A new look at testosterone therapy

Millions of older men have turned to testosterone replacement therapy (TRT) to restore hormone levels in hopes of refueling depleted energy and reigniting their sex drive. While TRT remains controversial because of its potential health risks, it can be a viable option for a subgroup of men who meet specific criteria.  More »

Should you take “senior” multivitamins?

There is little scientific proof that multivitamins or special “senior” vitamin formulas helps you live longer, feel better, or avoid disease. Spending money on fresh fruits and vegetables is a wiser and healthier investment. (Locked) More »

Concern about recurring hiccups

Hiccups are often caused by many everyday situations, including distention of the stomach (which can be the result of overeating), swallowing air, or drinking carbonated beverages. They usually go away on their own, but episodes that last longer than 48 hours could be a sign of certain medical problems.  (Locked) More »

Back to school

The process of learning and acquiring new information and experiences, like through structured college and local community center classes, can increase cognitive functions and lower the effects of mental aging.  The goal is not to earn a degree, but to keep mental activity thriving. (Locked) More »

Too much of a good thing?

Proton-pump inhibitors (PPIs), which are used to treat a variety of gastrointestinal problems, are the third most popular drug in the United States. But recent studies show their constant use may be linked to an increased risk of heart attack, fractures, and dementia. This has shed light on the potential dangers of long-term medication, especially those like PPIs that help to manage an ongoing condition.  (Locked) More »

Sunscreen confusion

Even if men are aware of the dangers of sun exposure, new research shows most do not follow basic guidelines. Proper use of sunscreen and sun protection can help older men avoid being among the one in five who will get skin cancer during his lifetime.  (Locked) More »

Turn away from neck pain

Approximately 80% of people experience neck pain during their lifetime, and 20% to 50% deal with it annually. Besides the obvious physical discomfort, neck pain can trigger headaches and cause numbness, tingling, or weakness in your arms, and may be linked to medical problems, including rheumatoid arthritis or infection. Making certain lifestyle changes can keep your neck strong, healthy, and pain-free.  (Locked) More »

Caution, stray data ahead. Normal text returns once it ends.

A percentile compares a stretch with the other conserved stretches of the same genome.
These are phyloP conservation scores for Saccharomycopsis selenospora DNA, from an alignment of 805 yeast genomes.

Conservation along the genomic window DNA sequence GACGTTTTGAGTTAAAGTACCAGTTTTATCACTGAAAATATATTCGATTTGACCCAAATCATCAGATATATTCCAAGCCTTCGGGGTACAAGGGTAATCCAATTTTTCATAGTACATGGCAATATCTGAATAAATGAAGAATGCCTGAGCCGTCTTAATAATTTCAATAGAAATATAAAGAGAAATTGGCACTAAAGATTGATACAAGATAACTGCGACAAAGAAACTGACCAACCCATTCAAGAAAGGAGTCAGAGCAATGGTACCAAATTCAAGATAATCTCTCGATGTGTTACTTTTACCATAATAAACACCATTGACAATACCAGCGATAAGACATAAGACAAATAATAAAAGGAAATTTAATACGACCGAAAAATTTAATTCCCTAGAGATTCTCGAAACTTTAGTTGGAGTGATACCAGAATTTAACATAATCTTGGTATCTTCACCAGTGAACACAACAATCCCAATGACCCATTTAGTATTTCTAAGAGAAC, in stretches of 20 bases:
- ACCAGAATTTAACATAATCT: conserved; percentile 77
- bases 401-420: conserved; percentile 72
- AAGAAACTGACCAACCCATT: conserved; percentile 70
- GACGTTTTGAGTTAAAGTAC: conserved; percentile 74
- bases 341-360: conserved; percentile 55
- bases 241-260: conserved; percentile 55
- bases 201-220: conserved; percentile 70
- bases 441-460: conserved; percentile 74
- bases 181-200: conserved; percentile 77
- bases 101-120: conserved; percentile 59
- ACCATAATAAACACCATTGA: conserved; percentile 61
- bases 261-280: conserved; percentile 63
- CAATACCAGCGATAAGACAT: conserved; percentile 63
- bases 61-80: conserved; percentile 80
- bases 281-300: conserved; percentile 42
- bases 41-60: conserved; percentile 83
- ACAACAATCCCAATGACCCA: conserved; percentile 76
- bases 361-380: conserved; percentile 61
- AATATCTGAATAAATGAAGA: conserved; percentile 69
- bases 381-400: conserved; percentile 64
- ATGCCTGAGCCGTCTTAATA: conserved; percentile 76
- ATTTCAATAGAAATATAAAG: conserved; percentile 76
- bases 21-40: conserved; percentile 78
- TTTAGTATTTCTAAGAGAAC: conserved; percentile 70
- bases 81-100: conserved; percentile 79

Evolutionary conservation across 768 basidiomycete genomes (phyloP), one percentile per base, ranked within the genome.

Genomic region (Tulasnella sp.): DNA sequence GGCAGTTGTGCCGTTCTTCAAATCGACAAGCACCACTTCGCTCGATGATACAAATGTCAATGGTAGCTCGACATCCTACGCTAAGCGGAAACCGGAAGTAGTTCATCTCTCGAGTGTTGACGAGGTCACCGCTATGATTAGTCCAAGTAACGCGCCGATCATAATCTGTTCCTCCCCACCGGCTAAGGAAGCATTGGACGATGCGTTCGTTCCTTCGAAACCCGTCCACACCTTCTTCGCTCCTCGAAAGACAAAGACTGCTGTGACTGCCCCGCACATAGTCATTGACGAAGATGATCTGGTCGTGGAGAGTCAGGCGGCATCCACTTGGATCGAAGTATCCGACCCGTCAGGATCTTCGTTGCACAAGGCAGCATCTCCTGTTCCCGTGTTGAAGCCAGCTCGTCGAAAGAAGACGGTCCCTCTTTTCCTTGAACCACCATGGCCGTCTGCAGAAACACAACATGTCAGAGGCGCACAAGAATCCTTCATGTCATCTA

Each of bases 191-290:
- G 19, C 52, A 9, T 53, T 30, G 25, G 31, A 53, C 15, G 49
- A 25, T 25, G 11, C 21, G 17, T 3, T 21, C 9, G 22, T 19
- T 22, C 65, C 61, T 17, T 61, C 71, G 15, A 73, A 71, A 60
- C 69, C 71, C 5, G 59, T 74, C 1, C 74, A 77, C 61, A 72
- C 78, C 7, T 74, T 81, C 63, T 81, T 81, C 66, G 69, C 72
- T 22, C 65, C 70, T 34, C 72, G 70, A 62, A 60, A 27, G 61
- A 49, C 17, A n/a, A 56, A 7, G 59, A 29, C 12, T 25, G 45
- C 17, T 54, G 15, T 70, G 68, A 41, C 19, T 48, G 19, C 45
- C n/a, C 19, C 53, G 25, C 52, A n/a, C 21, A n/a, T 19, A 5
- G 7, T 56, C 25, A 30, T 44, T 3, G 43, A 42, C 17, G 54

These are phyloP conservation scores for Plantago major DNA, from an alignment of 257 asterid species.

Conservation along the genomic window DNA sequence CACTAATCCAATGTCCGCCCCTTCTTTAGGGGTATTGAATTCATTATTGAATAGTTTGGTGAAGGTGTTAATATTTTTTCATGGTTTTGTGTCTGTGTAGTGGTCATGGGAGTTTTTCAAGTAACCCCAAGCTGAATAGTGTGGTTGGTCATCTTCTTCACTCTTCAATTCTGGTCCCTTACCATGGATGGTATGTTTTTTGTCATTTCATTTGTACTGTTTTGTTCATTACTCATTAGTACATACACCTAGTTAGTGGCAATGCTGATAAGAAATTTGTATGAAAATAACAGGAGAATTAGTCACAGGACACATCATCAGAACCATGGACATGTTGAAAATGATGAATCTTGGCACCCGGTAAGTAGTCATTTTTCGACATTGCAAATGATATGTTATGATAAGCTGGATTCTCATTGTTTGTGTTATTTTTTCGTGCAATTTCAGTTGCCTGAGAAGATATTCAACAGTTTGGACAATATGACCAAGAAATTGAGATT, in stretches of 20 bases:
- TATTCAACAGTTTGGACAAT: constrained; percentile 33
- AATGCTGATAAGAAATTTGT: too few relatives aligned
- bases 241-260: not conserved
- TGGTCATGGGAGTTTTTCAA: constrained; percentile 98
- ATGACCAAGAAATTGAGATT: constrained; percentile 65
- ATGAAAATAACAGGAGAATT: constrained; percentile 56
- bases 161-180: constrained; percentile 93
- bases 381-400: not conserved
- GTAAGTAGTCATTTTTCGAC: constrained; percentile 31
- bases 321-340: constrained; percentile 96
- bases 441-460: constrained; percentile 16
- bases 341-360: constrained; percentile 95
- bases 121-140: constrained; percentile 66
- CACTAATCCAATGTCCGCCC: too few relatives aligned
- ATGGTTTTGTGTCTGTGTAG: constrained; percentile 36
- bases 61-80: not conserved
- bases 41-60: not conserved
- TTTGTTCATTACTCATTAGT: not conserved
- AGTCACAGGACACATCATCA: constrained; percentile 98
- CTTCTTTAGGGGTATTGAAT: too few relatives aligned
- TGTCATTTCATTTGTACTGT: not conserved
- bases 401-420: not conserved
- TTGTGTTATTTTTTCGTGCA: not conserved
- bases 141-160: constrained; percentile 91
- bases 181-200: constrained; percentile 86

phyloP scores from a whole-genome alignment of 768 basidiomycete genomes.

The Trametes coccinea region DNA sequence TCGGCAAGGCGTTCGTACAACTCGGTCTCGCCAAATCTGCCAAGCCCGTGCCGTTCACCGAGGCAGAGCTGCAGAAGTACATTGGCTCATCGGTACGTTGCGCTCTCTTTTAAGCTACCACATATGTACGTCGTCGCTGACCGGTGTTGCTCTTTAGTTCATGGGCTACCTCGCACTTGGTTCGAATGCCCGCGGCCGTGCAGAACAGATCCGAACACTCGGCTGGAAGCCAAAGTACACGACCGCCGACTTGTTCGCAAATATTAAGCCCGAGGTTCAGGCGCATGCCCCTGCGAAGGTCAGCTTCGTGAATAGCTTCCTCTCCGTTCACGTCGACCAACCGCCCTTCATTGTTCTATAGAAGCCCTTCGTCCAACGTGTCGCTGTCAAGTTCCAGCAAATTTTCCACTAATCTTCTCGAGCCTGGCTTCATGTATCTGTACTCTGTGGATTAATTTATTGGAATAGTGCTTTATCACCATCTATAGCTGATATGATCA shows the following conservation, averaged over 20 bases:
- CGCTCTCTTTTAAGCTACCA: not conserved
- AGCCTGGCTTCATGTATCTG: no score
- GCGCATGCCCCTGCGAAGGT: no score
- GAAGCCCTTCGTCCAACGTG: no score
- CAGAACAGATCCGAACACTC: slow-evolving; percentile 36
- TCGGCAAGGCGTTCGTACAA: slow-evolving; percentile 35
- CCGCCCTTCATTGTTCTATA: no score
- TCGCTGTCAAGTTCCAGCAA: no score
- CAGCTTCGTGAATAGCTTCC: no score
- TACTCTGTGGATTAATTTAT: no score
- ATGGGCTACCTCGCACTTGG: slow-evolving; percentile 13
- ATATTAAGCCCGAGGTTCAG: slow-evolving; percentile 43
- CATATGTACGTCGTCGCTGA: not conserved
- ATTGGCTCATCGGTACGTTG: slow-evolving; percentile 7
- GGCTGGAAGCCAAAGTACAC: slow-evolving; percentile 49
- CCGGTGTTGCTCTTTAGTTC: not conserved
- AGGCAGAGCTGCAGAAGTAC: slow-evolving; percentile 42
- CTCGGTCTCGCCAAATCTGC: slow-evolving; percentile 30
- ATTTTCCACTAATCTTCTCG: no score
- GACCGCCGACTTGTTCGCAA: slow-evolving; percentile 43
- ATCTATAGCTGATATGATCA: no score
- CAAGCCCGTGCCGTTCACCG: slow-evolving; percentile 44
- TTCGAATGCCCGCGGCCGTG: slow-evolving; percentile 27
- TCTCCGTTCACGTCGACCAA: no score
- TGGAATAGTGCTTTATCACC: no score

Dietary nitrate may lower risk of glaucoma

Eating 10 servings of green leafy vegetables per week, or about 1.5 cups per day, may lower a person’s risk for primary open-angle glaucoma by 20% to 30%. These foods are rich in nitrate, which can help reduce eye pressure and improve blood flow to the optic nerve. More »

Moderate and intense exercise may slow brain aging by 10 years

Another reason to turn up the exercise intensity: It may keep your brain young. An observational study published online March 23, 2016 in Neurology examined 876 people, average age 71, who were enrolled in the Northern Manhattan Study. The participants were asked how long and often they exercised prior to the study. Approximately 90% reported either no exercise or light exercise, such as walking and yoga; 10% did higher intensity activities like running and aerobics. An average of seven years later, each person was given a brain MRI and tests on memory and thinking skills. The tests were repeated five years after that. More »